Earlier this week, the Pro Football Hall of Fame announced its Class of 2023, which included, among other honorees, longtime Browns tackle Joe Thomas, Super Bowl champion and Jets Ring of Honor recipient Darrelle Revis and legendary pass-rusher DeMarcus Ware. Devin Hester, who holds league records for career return touchdowns (20), punt return touchdowns (14) and return touchdowns in a single season (six), was named one of 19 finalists but didn’t hear his name called Thursday night, snubbed by the selection committee for the second time in as many years.
Hester shouldn’t feel slighted—other deserving candidates including Andre Johnson, Dwight Freeney and former NFL sacks leader Jared Allen also missed the cut. Garnering finalist recognition in his first year on the ballot and again in his second year of eligibility would suggest the Bears great will eventually get in, perhaps as early as 2024. However, that still doesn’t sit well with Deion Sanders, who isn’t sure what the holdup is, arguing that Hester’s contributions on special teams make him a lock for Canton.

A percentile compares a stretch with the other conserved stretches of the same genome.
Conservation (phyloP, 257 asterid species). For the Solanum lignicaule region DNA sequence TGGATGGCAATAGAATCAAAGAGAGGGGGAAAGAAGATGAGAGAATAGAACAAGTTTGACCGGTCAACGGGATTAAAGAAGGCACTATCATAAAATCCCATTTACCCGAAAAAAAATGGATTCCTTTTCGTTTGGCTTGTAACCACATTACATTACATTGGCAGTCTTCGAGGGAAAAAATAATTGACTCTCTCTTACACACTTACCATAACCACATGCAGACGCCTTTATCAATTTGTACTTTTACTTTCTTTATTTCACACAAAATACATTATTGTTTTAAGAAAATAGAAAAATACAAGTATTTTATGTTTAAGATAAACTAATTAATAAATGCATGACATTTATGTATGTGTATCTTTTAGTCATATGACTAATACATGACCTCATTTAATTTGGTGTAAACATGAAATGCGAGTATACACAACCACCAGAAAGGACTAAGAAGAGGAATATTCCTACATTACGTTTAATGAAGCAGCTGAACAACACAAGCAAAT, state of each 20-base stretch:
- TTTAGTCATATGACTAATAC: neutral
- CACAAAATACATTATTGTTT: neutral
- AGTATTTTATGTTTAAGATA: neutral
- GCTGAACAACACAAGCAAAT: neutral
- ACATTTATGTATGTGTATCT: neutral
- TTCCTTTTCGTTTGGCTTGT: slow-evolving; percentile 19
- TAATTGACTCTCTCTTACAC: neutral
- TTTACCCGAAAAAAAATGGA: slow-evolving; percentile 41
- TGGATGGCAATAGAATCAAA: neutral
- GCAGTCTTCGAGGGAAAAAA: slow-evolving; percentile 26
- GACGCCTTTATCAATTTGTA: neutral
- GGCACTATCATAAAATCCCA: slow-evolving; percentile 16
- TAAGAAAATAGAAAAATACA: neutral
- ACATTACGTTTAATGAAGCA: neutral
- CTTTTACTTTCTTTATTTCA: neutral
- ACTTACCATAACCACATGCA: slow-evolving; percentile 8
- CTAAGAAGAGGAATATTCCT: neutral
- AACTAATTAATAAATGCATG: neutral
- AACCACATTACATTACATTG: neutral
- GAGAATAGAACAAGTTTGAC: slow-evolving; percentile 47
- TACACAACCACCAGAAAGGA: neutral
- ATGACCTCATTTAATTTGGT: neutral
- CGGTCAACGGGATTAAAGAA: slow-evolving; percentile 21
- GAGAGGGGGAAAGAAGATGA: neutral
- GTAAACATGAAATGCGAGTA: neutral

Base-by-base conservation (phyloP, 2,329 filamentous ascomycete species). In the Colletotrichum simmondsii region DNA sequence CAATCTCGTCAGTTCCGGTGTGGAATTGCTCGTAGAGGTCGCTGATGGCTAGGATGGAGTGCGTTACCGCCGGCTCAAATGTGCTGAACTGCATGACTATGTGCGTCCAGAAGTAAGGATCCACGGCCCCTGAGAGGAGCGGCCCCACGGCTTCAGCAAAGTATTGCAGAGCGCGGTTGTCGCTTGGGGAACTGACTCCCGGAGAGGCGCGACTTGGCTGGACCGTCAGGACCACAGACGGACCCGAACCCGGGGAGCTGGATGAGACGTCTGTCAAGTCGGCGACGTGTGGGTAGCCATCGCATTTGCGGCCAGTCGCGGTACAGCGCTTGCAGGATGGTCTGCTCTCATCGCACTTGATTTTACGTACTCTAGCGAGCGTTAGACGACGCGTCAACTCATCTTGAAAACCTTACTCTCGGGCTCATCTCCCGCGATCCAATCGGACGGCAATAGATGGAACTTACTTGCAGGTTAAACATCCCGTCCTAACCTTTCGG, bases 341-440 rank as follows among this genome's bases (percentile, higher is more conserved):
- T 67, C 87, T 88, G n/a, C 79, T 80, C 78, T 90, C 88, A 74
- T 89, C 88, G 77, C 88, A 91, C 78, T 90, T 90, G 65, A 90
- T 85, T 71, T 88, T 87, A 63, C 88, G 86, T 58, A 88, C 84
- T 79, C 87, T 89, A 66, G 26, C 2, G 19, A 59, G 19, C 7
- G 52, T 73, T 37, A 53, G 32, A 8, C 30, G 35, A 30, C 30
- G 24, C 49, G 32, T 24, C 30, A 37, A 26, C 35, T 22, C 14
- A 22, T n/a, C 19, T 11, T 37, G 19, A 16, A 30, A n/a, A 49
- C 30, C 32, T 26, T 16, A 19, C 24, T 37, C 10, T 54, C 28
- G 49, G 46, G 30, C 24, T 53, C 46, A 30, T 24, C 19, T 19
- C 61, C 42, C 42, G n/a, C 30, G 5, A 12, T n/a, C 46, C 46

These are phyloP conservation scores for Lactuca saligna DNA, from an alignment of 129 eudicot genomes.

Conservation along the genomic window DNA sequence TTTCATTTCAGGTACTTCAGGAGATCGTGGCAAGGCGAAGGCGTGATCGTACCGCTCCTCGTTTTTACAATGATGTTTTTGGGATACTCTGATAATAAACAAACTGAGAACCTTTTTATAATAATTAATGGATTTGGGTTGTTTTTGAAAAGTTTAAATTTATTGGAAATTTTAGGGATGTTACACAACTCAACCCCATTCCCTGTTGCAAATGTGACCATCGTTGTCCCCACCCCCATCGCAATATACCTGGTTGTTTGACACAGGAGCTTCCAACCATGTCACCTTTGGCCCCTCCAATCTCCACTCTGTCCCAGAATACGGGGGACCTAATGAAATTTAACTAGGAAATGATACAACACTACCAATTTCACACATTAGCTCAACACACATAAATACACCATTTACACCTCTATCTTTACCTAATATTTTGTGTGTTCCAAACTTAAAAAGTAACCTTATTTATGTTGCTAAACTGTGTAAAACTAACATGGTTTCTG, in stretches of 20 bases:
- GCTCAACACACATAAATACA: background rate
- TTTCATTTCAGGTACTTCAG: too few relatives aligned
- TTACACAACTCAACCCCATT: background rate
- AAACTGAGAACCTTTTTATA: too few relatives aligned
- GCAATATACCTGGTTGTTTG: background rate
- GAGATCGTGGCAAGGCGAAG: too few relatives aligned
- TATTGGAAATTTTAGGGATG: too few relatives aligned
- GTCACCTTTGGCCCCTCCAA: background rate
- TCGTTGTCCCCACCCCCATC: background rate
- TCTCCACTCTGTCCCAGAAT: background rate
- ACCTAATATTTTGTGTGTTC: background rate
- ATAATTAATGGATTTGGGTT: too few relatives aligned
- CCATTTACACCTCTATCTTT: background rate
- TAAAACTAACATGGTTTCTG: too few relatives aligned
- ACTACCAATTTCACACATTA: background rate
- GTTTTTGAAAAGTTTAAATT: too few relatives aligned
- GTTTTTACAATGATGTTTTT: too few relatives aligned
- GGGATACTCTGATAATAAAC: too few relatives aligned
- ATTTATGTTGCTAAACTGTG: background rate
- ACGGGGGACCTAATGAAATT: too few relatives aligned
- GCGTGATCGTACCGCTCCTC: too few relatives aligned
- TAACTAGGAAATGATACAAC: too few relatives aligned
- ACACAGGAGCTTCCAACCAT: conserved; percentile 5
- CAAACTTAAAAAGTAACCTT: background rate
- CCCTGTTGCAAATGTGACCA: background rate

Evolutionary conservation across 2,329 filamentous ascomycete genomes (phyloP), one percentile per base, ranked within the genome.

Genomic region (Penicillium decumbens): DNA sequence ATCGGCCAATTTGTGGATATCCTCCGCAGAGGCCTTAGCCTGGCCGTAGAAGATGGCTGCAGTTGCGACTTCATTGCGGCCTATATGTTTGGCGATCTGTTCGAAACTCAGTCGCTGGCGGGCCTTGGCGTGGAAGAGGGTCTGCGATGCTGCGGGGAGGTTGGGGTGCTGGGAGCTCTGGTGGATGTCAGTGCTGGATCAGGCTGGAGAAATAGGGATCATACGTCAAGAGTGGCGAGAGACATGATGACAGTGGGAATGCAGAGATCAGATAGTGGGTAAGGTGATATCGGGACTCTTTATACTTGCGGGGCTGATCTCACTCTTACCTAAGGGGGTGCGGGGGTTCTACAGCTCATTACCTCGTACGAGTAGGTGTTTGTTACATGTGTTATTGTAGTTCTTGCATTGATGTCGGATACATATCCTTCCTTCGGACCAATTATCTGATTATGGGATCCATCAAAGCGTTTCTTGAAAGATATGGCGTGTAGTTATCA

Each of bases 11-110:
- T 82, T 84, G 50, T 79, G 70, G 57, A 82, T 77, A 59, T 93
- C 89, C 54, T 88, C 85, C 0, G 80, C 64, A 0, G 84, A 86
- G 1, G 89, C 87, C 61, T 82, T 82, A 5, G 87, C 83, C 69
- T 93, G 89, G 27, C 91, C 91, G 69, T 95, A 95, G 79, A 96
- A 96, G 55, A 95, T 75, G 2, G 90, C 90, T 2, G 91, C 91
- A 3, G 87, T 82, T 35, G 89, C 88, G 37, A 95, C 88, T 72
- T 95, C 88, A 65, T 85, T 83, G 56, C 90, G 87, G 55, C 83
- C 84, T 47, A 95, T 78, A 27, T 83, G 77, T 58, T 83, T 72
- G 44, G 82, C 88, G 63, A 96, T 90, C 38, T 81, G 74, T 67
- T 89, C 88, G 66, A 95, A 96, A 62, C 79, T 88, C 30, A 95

“How can Devin Hester not be voted in the Hall of Fame?” Sanders lamented during his sit-down with Yahoo’s Matt Harmon on Radio Row. “This man changed the game. How can you skip over him for the second straight time?”
Though critics might dismiss him as a one-trick pony, Hester may have been better at his one trick than any player in league history, a dominant return specialist whose speed and elusiveness were unrivaled. At the height of his powers, the four-time Pro Bowler was so feared teams would often avoid kicking to him, preferring to let the ball go out of bounds than risk Hester returning it for six.
“The best ever,” said Sanders, who, after a three-year stint at Jackson State, was recently hired as head coach at the University of Colorado. “I said it, because, arguably, I’m the best ever. But I said he’s the best ever.”
A decorated return man himself with nine career touchdowns (six punt, three kickoff), Sanders’ endorsement is noteworthy, especially considering how critical he’s been of the Hall of Fame in recent years, lamenting its increasingly lax induction standards rewarding players who were good but never truly great. Unfortunately for Hester, he’ll have to wait at least another year for his coveted gold jacket.